George Monbiot: National Columnist’s Man Wilder

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PHOTO//TED Conference
PHOTO//TED Conference

Sean Scoltock interviews Guardian columnist, writer and producer George Monbiot.

“We live in a shadowland, a dim, flattened relic of what there once was, of what there could be again”, George Monbiot.

If not literally feral, George Monbiot, the figuratively rabid Guardian columnist, by trade menacingly encircles cosseted elites. A self-described “unreconstructed idealist” with the self-assigned task to “comfort the afflicted, [and] afflict the comfortable”, Monbiot is renowned for holding those in power to account, from his early path-breaking travel journalism, up to his recent accusation that the Government Chief Scientific Advisor has “disgraced himself and disgraced his office”. Few good causes have not benefited from his involvement; many disreputable ones have suffered on the same account.

Being only figuratively rabid, though, George is bored. He sometimes feels as if he’s “scratching at the walls of this life”, one in which “loading the dishwasher present[s] an interesting challenge”. He goes on to say, in his new book Feral, that “I am sure I am not alone in possessing an unmet need for a wilder life”. It might be thought this need will be more keenly felt by those who spent their youth variously exploring exotic idylls, conning corrupt bureaucrats and being shot at, but the point is well-taken nonetheless. Modernity is dull.

Dullness isn’t to be abated in Oxford’s second largest Costa Coffee – the scene, nevertheless, of our meeting on a sunny May afternoon. Carrying what looks like camping equipment, Monbiot greets me affably, setting up only a pair of sparkling waters between us. Perched on imported wood, sipping from a Polyethylene container, and speaking into a Sony voice recorder – against a background of till-ring and coffee bean Muzak – Monbiot laments that “we are in a situation of what could be described as extreme civilisation.” Among other things, “we have insulated ourselves so effectively from the vicissitudes of life, from risk, from contingency, that we have made it too easy for ourselves. We’ve gained a great deal in providing ourselves with a life that lacks much of the uncertainty that any previous generation faced, but we’ve lost something as well: that something is the excitement of a contingent life”.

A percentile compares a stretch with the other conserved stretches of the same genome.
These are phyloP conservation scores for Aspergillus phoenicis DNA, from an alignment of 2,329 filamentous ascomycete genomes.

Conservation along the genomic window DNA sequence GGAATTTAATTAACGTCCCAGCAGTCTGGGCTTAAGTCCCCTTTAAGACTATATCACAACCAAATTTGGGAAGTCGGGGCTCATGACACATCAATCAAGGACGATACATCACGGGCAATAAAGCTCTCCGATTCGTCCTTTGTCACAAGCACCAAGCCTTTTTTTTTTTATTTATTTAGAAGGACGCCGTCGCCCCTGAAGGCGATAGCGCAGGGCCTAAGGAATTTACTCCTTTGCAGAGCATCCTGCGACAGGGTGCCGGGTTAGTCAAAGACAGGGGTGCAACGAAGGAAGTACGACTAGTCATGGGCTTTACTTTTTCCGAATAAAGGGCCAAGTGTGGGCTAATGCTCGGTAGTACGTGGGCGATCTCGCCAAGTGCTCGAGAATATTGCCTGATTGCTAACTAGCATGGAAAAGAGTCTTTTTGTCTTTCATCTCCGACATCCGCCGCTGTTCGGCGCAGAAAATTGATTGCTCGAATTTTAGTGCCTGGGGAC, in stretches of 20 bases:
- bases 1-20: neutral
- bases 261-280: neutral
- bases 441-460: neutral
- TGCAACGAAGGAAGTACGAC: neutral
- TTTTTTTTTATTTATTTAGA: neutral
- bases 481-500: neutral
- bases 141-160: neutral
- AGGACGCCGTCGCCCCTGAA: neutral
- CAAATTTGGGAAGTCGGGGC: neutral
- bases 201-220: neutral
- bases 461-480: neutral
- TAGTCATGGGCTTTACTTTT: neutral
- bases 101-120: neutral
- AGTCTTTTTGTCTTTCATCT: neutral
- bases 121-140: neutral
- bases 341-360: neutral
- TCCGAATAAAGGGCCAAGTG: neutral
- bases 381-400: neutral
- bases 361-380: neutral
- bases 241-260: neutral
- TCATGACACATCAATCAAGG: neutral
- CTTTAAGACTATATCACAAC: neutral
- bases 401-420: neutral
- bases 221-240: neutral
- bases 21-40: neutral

What is one to do in this predicament? This is Monbiot’s current obsession: “from my point of view, what I would like to see most is a much more self-willed natural world, full of the large creatures that we’ve extirpated, and I think through that we can discover something that’s missing in our own lives.”

It is also the central message of Feral. By re-introducing past native species – as well as no longer suppressing those artificially curtailed – and then stepping back, our ecosystems will be thereby set on a path of greater diversity along which the ‘ecologically bored’ can find excitement, surprise and delight. The term is ‘rewilding’: both of ecosystems, by “resisting the urge to control nature and allowing it to find its own way”, and of, well, us – the enabling of “a life richer in adventure and surprise”.

Any self-respecting columnist knows how to write for effect; Monbiot the author intersperses deliberately edificatory passages – one, of a kayak trip into Cardigan Bay, where he “feel[s] a kind of peace he never feel[s] on land” – with arguments for the reintroduction to Britain of elk, grey whales, bison…and elephants. “It was such a shock for me to discover that we had a megafauna [large animals] so recently, and I wanted to convey that surprise and amazement and delight in that finding, and especially that our ecosystem still shows strong signs of adaptation to the presence of those large beasts”.

Still, though, elephants? Isn’t he just trying to stir up publicity? “It does wake people up, to start talking about elephants, rather than our more familiar wildlife”, he concedes. “I want people to start thinking big – you don’t get much bigger than an elephant”.

And it isn’t enough, for Monbiot, that there are twice-daily flights from Heathrow to Tanzania: “why should we have to travel halfway round the world to see the kind of wildlife that we used to have? To be able to experience astonishing wonders of the natural world on your doorstep is something which should almost be a basic human right. It’s part of our history, our evolutionary experience, and it should be, if we choose, a part of our lives today”.